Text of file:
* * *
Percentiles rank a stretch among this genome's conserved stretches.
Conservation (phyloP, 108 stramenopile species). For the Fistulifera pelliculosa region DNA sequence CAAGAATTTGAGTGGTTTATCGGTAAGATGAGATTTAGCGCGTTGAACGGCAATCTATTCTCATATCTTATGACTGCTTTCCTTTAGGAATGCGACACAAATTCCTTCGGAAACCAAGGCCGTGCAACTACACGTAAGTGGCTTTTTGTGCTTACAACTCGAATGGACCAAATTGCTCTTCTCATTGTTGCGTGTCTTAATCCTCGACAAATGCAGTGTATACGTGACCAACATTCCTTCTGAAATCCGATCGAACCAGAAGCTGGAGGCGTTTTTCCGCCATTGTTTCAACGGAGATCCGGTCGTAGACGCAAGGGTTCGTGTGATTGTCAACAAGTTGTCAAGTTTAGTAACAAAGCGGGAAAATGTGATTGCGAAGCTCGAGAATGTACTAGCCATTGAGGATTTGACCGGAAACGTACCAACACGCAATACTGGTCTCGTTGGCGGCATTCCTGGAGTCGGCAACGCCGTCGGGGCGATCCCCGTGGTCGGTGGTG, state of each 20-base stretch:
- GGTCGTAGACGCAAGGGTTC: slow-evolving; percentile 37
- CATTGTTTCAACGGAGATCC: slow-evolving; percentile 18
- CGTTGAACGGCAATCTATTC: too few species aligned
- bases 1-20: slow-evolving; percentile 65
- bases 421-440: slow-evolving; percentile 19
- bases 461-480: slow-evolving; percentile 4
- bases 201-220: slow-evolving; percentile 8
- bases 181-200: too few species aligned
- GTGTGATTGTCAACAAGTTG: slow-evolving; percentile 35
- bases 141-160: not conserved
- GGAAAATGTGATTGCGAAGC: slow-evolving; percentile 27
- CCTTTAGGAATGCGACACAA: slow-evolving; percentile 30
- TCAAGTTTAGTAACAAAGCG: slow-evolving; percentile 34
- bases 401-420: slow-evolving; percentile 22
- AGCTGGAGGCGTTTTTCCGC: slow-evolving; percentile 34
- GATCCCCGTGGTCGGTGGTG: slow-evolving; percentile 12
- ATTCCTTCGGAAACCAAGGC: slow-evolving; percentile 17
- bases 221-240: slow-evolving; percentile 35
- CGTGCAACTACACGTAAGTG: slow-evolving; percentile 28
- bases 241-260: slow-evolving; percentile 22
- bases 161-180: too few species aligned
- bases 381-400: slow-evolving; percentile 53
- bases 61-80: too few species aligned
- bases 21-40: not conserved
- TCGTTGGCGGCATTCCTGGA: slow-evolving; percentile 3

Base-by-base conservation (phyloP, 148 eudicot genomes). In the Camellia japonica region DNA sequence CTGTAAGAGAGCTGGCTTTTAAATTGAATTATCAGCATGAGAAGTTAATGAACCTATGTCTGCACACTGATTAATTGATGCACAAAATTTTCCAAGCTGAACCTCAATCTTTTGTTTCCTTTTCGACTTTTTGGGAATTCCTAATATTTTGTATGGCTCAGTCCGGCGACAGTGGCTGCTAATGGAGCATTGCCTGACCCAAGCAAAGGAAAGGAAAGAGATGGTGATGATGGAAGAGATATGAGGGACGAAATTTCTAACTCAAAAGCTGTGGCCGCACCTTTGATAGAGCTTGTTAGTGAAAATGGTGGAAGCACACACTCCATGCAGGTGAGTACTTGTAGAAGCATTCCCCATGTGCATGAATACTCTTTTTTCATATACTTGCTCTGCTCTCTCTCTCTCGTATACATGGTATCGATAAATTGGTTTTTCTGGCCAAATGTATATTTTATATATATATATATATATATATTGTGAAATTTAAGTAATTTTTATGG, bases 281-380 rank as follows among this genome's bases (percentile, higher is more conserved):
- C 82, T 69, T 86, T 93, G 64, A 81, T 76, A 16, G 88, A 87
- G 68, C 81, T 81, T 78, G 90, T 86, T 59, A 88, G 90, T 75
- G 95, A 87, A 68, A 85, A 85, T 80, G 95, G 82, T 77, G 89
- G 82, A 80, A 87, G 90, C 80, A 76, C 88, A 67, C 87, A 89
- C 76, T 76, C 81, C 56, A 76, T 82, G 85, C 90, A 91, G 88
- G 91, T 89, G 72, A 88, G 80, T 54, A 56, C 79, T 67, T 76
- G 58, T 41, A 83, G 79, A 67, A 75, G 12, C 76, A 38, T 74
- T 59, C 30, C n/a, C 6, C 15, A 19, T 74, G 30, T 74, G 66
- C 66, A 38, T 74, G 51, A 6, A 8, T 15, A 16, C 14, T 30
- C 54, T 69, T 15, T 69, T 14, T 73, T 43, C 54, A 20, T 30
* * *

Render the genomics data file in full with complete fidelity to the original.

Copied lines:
Percentiles rank a stretch among this genome's conserved stretches.
Conservation (phyloP, 108 stramenopile species). For the Fistulifera pelliculosa region DNA sequence CAAGAATTTGAGTGGTTTATCGGTAAGATGAGATTTAGCGCGTTGAACGGCAATCTATTCTCATATCTTATGACTGCTTTCCTTTAGGAATGCGACACAAATTCCTTCGGAAACCAAGGCCGTGCAACTACACGTAAGTGGCTTTTTGTGCTTACAACTCGAATGGACCAAATTGCTCTTCTCATTGTTGCGTGTCTTAATCCTCGACAAATGCAGTGTATACGTGACCAACATTCCTTCTGAAATCCGATCGAACCAGAAGCTGGAGGCGTTTTTCCGCCATTGTTTCAACGGAGATCCGGTCGTAGACGCAAGGGTTCGTGTGATTGTCAACAAGTTGTCAAGTTTAGTAACAAAGCGGGAAAATGTGATTGCGAAGCTCGAGAATGTACTAGCCATTGAGGATTTGACCGGAAACGTACCAACACGCAATACTGGTCTCGTTGGCGGCATTCCTGGAGTCGGCAACGCCGTCGGGGCGATCCCCGTGGTCGGTGGTG, state of each 20-base stretch:
- GGTCGTAGACGCAAGGGTTC: slow-evolving; percentile 37
- CATTGTTTCAACGGAGATCC: slow-evolving; percentile 18
- CGTTGAACGGCAATCTATTC: too few species aligned
- bases 1-20: slow-evolving; percentile 65
- bases 421-440: slow-evolving; percentile 19
- bases 461-480: slow-evolving; percentile 4
- bases 201-220: slow-evolving; percentile 8
- bases 181-200: too few species aligned
- GTGTGATTGTCAACAAGTTG: slow-evolving; percentile 35
- bases 141-160: not conserved
- GGAAAATGTGATTGCGAAGC: slow-evolving; percentile 27
- CCTTTAGGAATGCGACACAA: slow-evolving; percentile 30
- TCAAGTTTAGTAACAAAGCG: slow-evolving; percentile 34
- bases 401-420: slow-evolving; percentile 22
- AGCTGGAGGCGTTTTTCCGC: slow-evolving; percentile 34
- GATCCCCGTGGTCGGTGGTG: slow-evolving; percentile 12
- ATTCCTTCGGAAACCAAGGC: slow-evolving; percentile 17
- bases 221-240: slow-evolving; percentile 35
- CGTGCAACTACACGTAAGTG: slow-evolving; percentile 28
- bases 241-260: slow-evolving; percentile 22
- bases 161-180: too few species aligned
- bases 381-400: slow-evolving; percentile 53
- bases 61-80: too few species aligned
- bases 21-40: not conserved
- TCGTTGGCGGCATTCCTGGA: slow-evolving; percentile 3

Base-by-base conservation (phyloP, 148 eudicot genomes). In the Camellia japonica region DNA sequence CTGTAAGAGAGCTGGCTTTTAAATTGAATTATCAGCATGAGAAGTTAATGAACCTATGTCTGCACACTGATTAATTGATGCACAAAATTTTCCAAGCTGAACCTCAATCTTTTGTTTCCTTTTCGACTTTTTGGGAATTCCTAATATTTTGTATGGCTCAGTCCGGCGACAGTGGCTGCTAATGGAGCATTGCCTGACCCAAGCAAAGGAAAGGAAAGAGATGGTGATGATGGAAGAGATATGAGGGACGAAATTTCTAACTCAAAAGCTGTGGCCGCACCTTTGATAGAGCTTGTTAGTGAAAATGGTGGAAGCACACACTCCATGCAGGTGAGTACTTGTAGAAGCATTCCCCATGTGCATGAATACTCTTTTTTCATATACTTGCTCTGCTCTCTCTCTCTCGTATACATGGTATCGATAAATTGGTTTTTCTGGCCAAATGTATATTTTATATATATATATATATATATATTGTGAAATTTAAGTAATTTTTATGG, bases 281-380 rank as follows among this genome's bases (percentile, higher is more conserved):
- C 82, T 69, T 86, T 93, G 64, A 81, T 76, A 16, G 88, A 87
- G 68, C 81, T 81, T 78, G 90, T 86, T 59, A 88, G 90, T 75
- G 95, A 87, A 68, A 85, A 85, T 80, G 95, G 82, T 77, G 89
- G 82, A 80, A 87, G 90, C 80, A 76, C 88, A 67, C 87, A 89
- C 76, T 76, C 81, C 56, A 76, T 82, G 85, C 90, A 91, G 88
- G 91, T 89, G 72, A 88, G 80, T 54, A 56, C 79, T 67, T 76
- G 58, T 41, A 83, G 79, A 67, A 75, G 12, C 76, A 38, T 74
- T 59, C 30, C n/a, C 6, C 15, A 19, T 74, G 30, T 74, G 66
- C 66, A 38, T 74, G 51, A 6, A 8, T 15, A 16, C 14, T 30
- C 54, T 69, T 15, T 69, T 14, T 73, T 43, C 54, A 20, T 30